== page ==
Referring to FIG. 3, a system for supplying the liquid W into the branch pipe 13 includes a liquid tank 4, a liquid pump 41 and a liquid flow controlling device 42, all of which are connected in series by way of hoses 43, 44 and 45.

In particular, the liquid flow controlling device 42 is adapted to control the amount of a supplied liquid W, in a manner such that once the above predetermined amount of liquid W has been introduced into the branch pipe 13, the pump 41 will be stopped so that the lining pig 3 may stop just at a branching position 12' adjacent to the main pipe 12. In this way, the branch pipe 13 may be completely isolated from the main pipe 12.

Referring again to FIG. 3, with the branch pipe 13 being isolated from the main pipe 12 by virtue of the lining pig 3, the outer end of the main pipe 12 is exposed so as to become an open end 15, the acoustic wave pipe length measuring device 2 is attached to said open end 15. Then, the measuring device 2 is operated to emit an acoustic wave having a low frequency into the main pipe 12. The acoustic wave is then reflected from the service tee 11 and is received by the measuring device 2, thereby obtaining a measured value representing the length of the main pipe 12.

At this moment, since the branching position 12' is blocked by the lining pig 3, the main pipe 12 is allowed to be treated as if it is a pipe not involving the branch pipe 13, thereby preventing an acoustic wave from dispersing into the branch pipe 13 (so as to avoid picking up some undesired reflected waves) and thus ensuring a correct measurement of the length of the main pipe 12 which is to be repaired in the resin lining treatment.

At step 3, as shown in FIG. 4, a lining pig 3', a second batch of liquid resin A', a resin transporting pig 31', a liquid absorbing material 32', a liquid blocking pig 33', are introduced into the main pipe 12 through the open end 15 with the use of a pressurized liquid W'. Here, the second batch of resin A' has an amount calculated in view of the length and diameter of the main pipe 12 and is made sufficient to cover a length extending from the service tee 11 to the branching position 12' so as to block the branching position 12'. In this way, after the resin A' has reached the service tee 11 at the inner end of the main pipe 12, it is sure to prevent the liquid W' from invading into the branch pipe 13. On the other hand, the pressurized liquid W' has a predetermined amount which is calculated by subtracting a total volume (including the lining pig 3', resin A', the resin transporting pig 31', the liquid absorbing material 32' and the liquid blocking pig 33') from the total internal volume of the main pipe 12.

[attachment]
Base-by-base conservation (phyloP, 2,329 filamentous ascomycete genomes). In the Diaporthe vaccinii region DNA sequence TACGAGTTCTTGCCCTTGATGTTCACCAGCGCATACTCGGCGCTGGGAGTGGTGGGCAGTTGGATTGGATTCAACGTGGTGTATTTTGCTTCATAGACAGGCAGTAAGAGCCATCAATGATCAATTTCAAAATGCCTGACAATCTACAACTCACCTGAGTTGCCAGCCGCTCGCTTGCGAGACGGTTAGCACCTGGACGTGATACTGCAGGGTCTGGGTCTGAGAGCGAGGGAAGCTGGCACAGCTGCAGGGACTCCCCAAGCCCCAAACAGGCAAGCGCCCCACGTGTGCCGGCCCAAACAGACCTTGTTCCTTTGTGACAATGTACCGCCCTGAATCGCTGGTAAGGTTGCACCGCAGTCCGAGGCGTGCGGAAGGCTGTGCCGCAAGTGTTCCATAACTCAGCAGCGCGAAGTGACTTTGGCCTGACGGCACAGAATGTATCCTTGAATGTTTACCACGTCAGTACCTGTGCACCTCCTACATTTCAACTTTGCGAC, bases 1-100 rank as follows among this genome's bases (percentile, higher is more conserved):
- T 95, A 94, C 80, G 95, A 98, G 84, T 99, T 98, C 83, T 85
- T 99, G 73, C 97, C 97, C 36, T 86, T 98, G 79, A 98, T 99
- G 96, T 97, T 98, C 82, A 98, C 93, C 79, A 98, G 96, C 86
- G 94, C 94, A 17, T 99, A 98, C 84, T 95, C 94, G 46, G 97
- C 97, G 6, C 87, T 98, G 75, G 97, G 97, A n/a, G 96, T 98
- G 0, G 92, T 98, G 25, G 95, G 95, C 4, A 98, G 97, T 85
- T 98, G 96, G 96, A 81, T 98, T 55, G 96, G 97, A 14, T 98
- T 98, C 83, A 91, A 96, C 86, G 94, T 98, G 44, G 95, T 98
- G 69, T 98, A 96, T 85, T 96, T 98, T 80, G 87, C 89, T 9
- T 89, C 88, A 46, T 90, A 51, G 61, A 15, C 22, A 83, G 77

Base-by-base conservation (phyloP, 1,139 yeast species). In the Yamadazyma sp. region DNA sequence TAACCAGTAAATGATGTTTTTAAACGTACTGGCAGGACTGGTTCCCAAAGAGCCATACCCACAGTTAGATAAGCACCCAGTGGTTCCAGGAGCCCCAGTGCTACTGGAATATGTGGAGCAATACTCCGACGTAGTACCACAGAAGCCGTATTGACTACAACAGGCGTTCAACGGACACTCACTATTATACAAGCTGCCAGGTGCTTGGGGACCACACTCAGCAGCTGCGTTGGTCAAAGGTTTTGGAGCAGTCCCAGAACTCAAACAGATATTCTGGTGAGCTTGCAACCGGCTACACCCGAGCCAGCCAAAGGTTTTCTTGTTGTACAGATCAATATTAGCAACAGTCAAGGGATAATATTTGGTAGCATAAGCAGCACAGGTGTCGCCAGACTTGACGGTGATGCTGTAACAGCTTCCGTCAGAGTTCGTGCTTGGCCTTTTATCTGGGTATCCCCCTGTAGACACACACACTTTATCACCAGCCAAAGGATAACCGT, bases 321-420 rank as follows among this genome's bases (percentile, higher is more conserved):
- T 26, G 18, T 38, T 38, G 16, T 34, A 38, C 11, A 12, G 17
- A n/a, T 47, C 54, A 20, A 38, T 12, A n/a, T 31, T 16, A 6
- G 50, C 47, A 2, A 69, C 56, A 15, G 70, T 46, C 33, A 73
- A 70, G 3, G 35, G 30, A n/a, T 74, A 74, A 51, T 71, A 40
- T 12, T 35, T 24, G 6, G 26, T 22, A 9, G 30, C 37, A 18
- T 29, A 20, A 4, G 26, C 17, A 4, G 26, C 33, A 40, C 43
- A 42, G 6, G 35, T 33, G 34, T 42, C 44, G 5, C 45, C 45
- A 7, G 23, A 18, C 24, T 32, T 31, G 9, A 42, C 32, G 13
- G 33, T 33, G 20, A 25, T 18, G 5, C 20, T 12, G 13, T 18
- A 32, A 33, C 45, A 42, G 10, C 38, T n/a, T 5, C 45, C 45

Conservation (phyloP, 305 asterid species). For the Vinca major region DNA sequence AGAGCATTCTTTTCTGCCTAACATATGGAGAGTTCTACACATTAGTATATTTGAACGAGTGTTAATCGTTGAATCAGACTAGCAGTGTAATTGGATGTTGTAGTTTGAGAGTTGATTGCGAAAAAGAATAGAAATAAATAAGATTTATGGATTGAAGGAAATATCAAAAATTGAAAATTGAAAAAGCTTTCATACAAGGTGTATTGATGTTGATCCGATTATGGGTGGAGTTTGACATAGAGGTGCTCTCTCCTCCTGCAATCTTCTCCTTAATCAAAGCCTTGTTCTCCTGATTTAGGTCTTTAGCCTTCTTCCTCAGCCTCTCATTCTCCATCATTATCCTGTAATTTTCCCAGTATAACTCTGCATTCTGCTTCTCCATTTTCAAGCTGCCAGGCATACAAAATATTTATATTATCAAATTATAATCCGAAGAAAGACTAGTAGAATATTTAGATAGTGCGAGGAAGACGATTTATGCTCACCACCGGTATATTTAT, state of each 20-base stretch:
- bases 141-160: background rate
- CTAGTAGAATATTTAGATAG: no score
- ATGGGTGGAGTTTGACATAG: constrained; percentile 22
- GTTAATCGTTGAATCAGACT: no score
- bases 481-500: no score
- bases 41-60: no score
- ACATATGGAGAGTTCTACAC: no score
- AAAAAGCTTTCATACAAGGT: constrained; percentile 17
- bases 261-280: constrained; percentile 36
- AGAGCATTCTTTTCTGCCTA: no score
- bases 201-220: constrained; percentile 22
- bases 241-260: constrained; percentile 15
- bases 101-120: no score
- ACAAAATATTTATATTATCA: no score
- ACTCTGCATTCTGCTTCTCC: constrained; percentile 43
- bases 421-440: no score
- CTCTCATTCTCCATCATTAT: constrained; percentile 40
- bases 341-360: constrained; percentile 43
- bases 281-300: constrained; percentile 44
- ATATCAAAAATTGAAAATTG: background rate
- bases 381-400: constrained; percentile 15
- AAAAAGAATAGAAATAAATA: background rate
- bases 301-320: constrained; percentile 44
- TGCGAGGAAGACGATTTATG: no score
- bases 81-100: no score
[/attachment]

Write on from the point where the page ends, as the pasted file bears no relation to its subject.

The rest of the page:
Referring to FIG. 4, a system for supplying the liquid W' into the main pipe 12 is just the same as that used for injecting the liquid W into the branch pipe 13, i.e., said system includes a liquid tank 4, a liquid pump 41 and a liquid flow controlling device 42, which are connected in series by way of hoses 43, 44 and 45.

With the use of a pushing force of the pressurized liquid W', the lining pig 3', the liquid resin A', the resin transporting pig 31', the liquid absorbing material 32', the liquid blocking pig 33', are all moved forward in the main pipe 12 until the lining pig 3' arrives at the service tee 11.

At step 4, as shown in FIG. 5, a pig receiving device 9, a liquid recovering tank 51, a suction pump 52, are connected in series to the open end 15 of the main pipe 12, thereby forming a suction system for the resin lining treatment. Then, the suction system is actuated by driving the suction pump 52, so as to draw back the liquid W' from the main pipe 12. With the backward movement of the liquid W' toward the open end 15 of the main pipe 12, the resin transporting pig 33', the liquid absorbing material 32', the liquid blocking pig 31', the resin A' and the lining pig 3', are all caused to move back towards the open end 15 of the main pipe 12.